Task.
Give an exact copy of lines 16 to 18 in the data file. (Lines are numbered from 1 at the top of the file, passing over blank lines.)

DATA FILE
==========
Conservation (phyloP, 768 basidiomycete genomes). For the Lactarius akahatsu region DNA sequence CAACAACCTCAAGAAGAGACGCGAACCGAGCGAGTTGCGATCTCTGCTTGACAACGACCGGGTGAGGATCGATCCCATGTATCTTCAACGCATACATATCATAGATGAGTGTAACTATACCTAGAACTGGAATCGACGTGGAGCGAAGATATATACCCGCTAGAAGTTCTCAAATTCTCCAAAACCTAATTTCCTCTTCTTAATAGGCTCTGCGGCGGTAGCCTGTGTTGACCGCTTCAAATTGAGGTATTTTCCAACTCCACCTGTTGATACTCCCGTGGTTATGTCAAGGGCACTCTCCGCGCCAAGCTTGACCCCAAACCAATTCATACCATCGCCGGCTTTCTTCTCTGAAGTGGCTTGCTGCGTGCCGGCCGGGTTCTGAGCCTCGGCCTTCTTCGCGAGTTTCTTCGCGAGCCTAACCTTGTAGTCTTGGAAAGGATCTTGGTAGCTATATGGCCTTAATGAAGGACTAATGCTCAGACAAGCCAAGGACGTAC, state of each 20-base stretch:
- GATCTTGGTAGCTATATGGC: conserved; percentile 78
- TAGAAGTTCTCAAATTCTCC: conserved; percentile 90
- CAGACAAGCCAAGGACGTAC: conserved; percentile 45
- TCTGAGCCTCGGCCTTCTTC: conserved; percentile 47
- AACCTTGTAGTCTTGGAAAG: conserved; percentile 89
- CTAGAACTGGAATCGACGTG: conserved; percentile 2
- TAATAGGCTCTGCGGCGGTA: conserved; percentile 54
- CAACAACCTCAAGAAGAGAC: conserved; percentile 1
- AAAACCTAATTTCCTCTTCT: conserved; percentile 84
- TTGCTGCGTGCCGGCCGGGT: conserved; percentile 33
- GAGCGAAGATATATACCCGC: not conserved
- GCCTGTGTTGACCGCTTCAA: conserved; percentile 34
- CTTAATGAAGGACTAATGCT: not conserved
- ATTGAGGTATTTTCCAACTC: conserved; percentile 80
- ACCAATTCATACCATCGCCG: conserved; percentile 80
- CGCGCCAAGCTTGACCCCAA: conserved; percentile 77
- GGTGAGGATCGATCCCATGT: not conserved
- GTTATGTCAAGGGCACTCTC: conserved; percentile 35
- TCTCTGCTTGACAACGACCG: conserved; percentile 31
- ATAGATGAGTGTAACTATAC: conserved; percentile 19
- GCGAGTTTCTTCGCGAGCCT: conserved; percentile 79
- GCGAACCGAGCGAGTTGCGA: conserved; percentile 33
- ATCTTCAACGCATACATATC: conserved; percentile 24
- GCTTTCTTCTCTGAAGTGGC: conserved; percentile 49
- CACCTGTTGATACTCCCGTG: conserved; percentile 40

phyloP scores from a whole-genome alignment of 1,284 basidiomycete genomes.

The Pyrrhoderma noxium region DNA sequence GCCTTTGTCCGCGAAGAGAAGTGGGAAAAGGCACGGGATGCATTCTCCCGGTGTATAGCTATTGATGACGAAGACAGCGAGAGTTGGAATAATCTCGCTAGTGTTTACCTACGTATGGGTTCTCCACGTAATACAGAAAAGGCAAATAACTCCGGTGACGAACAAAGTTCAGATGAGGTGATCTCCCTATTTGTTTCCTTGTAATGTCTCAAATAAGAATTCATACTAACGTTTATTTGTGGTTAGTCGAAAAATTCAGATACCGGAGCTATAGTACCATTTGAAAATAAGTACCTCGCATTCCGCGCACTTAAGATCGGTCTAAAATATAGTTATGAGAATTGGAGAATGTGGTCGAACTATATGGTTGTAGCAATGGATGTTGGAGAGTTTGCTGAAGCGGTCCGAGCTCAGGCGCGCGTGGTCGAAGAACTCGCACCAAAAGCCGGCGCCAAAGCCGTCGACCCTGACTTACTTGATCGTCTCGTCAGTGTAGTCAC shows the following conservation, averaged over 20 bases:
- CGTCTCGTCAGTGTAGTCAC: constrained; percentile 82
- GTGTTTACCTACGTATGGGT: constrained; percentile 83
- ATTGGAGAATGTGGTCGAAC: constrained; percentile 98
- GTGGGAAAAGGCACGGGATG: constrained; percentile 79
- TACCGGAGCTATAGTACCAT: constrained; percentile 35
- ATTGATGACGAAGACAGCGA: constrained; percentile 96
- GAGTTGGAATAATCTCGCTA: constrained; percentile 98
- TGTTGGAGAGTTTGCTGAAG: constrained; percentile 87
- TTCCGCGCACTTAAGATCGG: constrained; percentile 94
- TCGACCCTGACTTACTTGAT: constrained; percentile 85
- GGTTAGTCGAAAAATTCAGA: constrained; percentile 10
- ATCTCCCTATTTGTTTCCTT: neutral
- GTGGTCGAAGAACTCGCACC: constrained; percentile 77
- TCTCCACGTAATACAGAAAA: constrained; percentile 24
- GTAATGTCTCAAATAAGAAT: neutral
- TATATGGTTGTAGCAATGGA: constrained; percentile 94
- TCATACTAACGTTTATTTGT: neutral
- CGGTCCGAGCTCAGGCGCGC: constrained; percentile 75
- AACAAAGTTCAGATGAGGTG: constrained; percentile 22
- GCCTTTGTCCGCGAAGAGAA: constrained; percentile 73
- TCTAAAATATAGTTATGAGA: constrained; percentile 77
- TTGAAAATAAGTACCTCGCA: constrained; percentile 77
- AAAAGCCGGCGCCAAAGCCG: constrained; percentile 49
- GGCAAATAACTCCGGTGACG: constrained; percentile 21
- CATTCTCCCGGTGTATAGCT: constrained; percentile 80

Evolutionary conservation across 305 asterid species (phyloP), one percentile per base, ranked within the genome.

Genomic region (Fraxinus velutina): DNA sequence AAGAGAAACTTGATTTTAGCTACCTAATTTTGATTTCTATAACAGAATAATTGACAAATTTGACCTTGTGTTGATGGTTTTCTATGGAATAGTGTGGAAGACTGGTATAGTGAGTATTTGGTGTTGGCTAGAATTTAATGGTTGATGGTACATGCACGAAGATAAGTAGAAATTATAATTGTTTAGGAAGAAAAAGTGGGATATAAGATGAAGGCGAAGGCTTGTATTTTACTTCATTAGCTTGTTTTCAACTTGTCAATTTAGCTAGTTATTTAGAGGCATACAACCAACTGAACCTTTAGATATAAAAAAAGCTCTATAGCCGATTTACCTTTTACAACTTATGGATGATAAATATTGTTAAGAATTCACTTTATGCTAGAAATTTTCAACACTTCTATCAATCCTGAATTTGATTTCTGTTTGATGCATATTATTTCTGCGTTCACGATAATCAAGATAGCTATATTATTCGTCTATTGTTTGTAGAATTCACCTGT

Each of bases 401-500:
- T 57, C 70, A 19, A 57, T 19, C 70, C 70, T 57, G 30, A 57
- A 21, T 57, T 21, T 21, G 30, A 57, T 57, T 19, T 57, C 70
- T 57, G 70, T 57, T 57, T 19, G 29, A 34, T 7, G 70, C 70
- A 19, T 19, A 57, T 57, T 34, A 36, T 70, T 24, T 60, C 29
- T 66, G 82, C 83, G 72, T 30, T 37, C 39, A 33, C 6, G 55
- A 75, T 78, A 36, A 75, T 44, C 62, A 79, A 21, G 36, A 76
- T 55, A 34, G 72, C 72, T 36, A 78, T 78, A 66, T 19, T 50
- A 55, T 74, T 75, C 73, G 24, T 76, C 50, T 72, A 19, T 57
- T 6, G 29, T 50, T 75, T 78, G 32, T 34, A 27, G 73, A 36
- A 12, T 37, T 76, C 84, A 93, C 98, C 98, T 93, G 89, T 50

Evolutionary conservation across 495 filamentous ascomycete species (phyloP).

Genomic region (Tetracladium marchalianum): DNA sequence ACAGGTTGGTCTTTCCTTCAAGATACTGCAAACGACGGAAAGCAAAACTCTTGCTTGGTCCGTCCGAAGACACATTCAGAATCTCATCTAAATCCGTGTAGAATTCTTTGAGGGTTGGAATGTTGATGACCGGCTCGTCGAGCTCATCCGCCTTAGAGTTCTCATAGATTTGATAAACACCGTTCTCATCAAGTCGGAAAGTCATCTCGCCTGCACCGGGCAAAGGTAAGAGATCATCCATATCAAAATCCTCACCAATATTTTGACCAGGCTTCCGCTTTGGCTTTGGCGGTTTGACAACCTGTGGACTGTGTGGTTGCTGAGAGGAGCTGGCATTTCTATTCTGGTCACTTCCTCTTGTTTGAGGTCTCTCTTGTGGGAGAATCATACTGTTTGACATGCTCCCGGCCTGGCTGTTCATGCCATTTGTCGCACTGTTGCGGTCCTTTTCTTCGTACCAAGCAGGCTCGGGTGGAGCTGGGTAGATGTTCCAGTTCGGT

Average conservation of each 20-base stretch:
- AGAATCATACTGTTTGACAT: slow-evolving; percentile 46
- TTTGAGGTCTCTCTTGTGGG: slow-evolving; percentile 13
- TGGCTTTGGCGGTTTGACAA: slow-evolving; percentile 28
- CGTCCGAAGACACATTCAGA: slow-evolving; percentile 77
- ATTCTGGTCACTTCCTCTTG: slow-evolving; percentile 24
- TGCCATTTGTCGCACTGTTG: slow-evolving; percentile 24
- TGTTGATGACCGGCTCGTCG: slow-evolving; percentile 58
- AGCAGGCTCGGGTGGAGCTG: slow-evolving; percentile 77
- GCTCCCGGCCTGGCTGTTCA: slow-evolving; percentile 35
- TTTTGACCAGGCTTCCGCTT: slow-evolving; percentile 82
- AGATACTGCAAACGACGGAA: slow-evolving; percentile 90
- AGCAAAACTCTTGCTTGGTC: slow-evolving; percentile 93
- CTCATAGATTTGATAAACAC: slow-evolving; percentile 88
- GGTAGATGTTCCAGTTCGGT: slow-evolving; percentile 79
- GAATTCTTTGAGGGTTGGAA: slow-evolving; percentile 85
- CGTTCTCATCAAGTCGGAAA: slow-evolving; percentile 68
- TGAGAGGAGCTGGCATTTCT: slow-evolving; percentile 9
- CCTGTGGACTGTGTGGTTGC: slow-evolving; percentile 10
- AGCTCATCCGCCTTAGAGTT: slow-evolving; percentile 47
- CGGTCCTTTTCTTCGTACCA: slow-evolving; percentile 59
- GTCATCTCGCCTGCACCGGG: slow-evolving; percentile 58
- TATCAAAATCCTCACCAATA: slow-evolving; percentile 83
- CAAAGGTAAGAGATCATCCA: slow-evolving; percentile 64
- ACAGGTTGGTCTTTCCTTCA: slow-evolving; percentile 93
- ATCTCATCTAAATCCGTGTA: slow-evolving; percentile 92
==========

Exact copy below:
- ACCAATTCATACCATCGCCG: conserved; percentile 80
- CGCGCCAAGCTTGACCCCAA: conserved; percentile 77
- GGTGAGGATCGATCCCATGT: not conserved